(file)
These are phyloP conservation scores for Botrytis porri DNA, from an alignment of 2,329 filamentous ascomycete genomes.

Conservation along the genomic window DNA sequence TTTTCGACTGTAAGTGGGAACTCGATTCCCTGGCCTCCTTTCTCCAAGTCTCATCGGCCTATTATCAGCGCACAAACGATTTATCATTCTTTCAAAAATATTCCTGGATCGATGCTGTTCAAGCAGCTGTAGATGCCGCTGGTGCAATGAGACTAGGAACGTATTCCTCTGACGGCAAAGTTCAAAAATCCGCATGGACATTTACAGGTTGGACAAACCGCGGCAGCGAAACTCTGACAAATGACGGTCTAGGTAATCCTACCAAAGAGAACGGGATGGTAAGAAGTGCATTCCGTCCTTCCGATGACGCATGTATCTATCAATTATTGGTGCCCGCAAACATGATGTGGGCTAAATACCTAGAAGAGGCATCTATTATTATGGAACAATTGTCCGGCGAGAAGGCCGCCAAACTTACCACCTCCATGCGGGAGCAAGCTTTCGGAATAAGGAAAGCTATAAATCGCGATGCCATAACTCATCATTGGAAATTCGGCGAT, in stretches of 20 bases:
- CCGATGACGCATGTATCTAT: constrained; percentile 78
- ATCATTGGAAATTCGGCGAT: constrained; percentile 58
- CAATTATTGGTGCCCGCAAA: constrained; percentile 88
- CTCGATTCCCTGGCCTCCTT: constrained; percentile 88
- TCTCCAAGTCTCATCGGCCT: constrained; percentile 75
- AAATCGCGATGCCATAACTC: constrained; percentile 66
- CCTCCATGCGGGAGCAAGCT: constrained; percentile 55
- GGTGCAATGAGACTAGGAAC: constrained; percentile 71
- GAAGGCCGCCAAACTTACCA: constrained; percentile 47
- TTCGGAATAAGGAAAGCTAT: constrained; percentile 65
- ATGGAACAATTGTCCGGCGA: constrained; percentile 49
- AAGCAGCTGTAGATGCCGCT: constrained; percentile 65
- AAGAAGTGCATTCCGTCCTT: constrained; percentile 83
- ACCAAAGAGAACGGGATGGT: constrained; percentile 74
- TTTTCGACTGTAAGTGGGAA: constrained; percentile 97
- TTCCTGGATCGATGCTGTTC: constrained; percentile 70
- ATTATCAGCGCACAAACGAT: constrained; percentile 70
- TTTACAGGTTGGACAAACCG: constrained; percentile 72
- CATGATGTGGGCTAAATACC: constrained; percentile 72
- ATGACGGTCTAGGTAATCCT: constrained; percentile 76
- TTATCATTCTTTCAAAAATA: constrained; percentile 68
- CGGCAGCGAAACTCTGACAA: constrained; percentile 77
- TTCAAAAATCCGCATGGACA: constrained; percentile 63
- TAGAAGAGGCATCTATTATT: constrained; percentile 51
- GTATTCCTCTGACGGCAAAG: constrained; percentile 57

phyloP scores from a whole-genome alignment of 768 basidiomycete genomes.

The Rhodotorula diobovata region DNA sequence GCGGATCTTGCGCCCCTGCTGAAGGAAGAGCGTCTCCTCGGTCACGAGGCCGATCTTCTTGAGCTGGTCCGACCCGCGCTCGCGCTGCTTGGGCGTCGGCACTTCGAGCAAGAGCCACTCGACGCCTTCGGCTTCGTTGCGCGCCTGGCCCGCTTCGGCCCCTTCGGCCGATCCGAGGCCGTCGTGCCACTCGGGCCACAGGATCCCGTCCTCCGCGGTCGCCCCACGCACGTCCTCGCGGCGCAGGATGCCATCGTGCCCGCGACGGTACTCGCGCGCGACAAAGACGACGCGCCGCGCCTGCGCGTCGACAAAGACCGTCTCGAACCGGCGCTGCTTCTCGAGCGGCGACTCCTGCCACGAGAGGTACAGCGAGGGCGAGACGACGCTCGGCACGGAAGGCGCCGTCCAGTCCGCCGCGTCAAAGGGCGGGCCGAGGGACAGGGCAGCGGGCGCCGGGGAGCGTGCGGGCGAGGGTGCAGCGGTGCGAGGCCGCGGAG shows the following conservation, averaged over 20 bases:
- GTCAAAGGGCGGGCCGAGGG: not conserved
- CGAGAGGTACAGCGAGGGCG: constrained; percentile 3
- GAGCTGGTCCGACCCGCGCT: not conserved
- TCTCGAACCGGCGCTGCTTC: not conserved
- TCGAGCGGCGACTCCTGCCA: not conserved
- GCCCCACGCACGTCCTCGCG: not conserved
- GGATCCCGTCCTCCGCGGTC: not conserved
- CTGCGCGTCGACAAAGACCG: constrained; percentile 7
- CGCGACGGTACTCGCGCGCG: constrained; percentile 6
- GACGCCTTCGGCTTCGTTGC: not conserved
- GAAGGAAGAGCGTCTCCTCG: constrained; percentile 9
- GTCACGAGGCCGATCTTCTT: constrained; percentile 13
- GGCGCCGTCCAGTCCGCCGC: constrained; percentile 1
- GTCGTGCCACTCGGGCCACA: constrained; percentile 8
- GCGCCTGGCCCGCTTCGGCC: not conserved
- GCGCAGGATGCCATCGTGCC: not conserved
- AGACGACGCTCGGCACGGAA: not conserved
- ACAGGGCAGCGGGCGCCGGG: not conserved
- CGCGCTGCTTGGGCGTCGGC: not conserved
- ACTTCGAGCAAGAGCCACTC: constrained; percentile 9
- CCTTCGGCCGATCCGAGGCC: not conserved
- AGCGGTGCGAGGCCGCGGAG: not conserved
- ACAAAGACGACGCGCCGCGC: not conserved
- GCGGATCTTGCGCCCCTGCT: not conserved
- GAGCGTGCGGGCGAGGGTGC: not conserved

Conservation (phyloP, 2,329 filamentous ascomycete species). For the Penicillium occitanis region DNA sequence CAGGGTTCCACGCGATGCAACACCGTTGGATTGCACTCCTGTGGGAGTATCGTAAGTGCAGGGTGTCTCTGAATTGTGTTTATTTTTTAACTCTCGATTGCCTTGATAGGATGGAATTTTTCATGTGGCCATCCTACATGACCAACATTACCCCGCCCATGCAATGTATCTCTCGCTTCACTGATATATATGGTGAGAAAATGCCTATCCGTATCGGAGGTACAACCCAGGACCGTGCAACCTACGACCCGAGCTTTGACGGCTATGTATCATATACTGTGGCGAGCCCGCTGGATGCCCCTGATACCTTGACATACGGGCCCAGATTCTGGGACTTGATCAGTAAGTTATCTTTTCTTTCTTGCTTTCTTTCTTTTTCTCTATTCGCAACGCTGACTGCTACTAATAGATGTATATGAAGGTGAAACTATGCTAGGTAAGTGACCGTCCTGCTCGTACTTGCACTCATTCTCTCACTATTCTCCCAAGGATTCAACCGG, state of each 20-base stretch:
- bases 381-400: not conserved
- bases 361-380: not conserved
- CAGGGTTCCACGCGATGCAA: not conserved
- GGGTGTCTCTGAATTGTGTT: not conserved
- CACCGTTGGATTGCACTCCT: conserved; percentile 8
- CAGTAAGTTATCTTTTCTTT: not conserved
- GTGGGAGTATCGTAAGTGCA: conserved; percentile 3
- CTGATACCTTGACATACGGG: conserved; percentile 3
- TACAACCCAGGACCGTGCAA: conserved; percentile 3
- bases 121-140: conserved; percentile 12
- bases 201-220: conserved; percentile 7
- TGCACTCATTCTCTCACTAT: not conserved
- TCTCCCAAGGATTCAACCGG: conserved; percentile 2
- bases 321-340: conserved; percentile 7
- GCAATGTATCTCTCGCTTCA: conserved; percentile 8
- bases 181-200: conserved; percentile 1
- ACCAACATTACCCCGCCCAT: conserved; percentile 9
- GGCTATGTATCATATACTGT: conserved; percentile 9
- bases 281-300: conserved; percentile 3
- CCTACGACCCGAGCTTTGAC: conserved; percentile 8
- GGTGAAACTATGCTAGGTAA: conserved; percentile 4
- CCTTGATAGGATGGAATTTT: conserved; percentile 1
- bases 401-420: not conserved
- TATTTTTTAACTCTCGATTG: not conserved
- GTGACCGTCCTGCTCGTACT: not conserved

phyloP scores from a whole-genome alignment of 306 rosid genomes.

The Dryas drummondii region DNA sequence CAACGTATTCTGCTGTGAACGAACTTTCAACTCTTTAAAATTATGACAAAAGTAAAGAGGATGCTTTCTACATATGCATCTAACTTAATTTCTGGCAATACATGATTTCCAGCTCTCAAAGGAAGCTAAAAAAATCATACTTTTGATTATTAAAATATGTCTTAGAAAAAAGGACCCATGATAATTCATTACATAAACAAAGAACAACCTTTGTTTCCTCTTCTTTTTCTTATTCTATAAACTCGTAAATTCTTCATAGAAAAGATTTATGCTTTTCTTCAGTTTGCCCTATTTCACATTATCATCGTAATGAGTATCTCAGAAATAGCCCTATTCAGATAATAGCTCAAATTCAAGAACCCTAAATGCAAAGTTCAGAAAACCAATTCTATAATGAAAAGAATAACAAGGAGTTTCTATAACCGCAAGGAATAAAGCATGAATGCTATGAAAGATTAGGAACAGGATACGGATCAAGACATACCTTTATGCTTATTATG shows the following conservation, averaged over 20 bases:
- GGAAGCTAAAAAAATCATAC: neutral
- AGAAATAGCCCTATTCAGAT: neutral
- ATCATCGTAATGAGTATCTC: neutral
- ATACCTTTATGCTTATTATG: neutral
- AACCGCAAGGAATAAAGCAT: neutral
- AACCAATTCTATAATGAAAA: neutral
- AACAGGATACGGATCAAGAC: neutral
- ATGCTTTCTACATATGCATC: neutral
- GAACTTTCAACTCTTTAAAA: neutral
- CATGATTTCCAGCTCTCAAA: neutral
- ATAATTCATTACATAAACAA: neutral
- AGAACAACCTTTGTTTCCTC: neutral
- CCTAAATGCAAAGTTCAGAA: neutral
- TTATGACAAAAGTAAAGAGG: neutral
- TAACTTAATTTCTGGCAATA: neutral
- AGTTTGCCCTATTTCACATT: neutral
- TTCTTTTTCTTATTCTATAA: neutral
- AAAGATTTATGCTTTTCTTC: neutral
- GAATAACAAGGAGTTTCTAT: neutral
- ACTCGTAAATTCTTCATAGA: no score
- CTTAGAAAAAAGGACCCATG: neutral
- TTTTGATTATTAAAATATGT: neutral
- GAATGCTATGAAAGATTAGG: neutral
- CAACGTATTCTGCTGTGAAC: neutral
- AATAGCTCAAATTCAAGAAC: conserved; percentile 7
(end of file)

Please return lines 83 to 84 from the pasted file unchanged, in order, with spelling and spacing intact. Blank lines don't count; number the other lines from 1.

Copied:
- GGAAGCTAAAAAAATCATAC: neutral
- AGAAATAGCCCTATTCAGAT: neutral